by Joel Ashton-Fogle
Waiting Room 1
Arriving in a state.
Bracing self and pacing, chasing,
facing wait with weight
Afraid of light. Afraid of sound.
Each breath exploding, foreboding
Concrete ejection seat
Might hurl me into obsolete.
Where is my self-regulation?
Words blaring in my head
Stopping dead in my throat
Each syllable a passing note
Of dread. Unsaid.
Throat block of blaring silence.
A tiny glass room. Too bright. Too loud.
Mum not allowed.
Just me and the words stuck in my throat
And I can’t say my name so I go for my phone
And texting, all thumbs, “I want my Mum”.
But it’s not allowed
Mum has to wait in a crowded reception
They won’t make exception
They put my coat in a garbage bag
Same with my back pack
Will I get my things back?
And I’m feeling numb
And I want my Mum
Waiting Room 2
Sweating, forgetting the things to explain
‘cause now the words have left my brain
So I nod in agreement wherever, whoever
This waiting room is worse than the first
Past the point of return
Melting down, from the sound
of fluorescent light buzz or whatever it does
to throw this curve to my sensory nerve.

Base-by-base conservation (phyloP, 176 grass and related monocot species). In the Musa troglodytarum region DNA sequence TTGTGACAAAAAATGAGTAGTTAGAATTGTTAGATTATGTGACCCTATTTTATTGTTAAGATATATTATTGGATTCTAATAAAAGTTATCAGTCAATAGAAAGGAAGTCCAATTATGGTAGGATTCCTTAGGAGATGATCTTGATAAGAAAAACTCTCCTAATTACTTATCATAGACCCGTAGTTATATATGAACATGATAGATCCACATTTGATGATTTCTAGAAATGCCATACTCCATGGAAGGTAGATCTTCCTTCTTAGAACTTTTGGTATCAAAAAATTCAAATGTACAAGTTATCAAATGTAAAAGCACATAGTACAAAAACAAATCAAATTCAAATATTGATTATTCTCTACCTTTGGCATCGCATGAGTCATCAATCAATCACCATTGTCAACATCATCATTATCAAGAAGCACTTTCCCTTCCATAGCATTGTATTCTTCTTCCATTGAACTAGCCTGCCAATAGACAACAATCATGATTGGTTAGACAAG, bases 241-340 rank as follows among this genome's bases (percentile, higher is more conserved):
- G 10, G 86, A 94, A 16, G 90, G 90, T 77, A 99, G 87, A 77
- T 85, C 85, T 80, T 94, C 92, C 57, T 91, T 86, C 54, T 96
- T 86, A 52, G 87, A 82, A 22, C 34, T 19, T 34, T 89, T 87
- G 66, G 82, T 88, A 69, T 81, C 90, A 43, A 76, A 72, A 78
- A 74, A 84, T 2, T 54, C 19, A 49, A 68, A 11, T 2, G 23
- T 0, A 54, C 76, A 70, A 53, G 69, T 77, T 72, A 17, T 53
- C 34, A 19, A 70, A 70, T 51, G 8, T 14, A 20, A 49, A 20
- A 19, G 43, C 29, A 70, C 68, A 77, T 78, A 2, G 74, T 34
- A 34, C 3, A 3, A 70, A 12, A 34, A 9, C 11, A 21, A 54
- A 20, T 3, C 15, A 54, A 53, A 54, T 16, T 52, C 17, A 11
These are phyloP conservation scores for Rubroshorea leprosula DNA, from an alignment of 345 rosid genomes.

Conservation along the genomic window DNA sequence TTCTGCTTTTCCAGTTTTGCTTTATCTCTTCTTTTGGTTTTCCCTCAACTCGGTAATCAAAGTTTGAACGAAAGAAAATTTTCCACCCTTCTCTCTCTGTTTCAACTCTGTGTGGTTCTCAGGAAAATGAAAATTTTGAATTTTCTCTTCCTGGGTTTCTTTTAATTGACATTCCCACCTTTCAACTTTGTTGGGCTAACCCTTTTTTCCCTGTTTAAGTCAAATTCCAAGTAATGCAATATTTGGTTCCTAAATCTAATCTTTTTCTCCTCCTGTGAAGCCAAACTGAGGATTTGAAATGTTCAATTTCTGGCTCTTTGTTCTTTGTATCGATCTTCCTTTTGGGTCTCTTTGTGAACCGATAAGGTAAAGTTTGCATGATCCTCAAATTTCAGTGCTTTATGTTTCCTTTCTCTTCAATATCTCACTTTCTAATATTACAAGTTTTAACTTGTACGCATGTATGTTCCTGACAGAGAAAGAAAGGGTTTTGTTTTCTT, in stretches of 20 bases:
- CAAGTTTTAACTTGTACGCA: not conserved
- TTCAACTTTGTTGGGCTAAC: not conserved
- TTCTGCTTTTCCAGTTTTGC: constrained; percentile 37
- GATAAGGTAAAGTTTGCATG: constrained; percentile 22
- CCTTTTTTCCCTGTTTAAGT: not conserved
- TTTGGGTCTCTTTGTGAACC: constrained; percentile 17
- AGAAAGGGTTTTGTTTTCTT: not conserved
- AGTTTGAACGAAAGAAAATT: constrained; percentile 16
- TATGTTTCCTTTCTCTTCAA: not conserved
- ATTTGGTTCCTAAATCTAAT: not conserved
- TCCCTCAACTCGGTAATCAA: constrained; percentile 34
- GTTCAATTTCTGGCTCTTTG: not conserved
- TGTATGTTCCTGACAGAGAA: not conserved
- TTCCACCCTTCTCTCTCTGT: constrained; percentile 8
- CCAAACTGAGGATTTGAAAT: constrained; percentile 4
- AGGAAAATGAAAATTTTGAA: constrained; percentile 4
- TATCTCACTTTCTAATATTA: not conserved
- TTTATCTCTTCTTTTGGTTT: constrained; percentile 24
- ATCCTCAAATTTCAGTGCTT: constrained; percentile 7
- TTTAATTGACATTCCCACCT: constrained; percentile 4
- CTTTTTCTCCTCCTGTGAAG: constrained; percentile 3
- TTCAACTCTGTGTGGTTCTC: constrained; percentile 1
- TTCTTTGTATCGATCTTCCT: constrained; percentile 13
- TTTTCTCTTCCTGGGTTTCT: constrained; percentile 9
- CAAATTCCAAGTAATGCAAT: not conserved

Option 1: Sent Home
They made the decision I’m
They’re sending me home but
I’m spinning inside
My mum looks upset and I
don’t really get it
She’s crying, I’m running. I just
want to hide.
Option 2: I’m Admitted
Form 1 again.
That same routine.
I am an Early Childhood Educator, Musician, Writer, Poet, Motivational Speaker and Social Justice Advocate.
I am also Neurodivergent. “Multiple Complex Needs” is how it used to be phrased. I have been diagnosed as Autistic, having Bipolar Disorder, PTSD, Developmental Delay, Ankylosing Spondylitis (an autoimmune degenerative arthritic condition) and am partially-sighted.
I was a ‘micro-preemie’ born 16 weeks early at 24 weeks gestation and weighed 600 grams at birth (slightly over 1 pound). I’m of the first generation of micro-preemies who have made it into adulthood. As a young child, my prognosis for survival was bleak. Then the prediction for my cognitive, social and emotional development was grim. I certainly have had, and continue to have, a fair share of challenges, especially if you look at my life through a ‘Neurotypical’ lens. But my lens is neurodivergent. I’d like to offer you the opportunity to have a look through the spectrum of my lens. I submit my poems and articles with gratitude.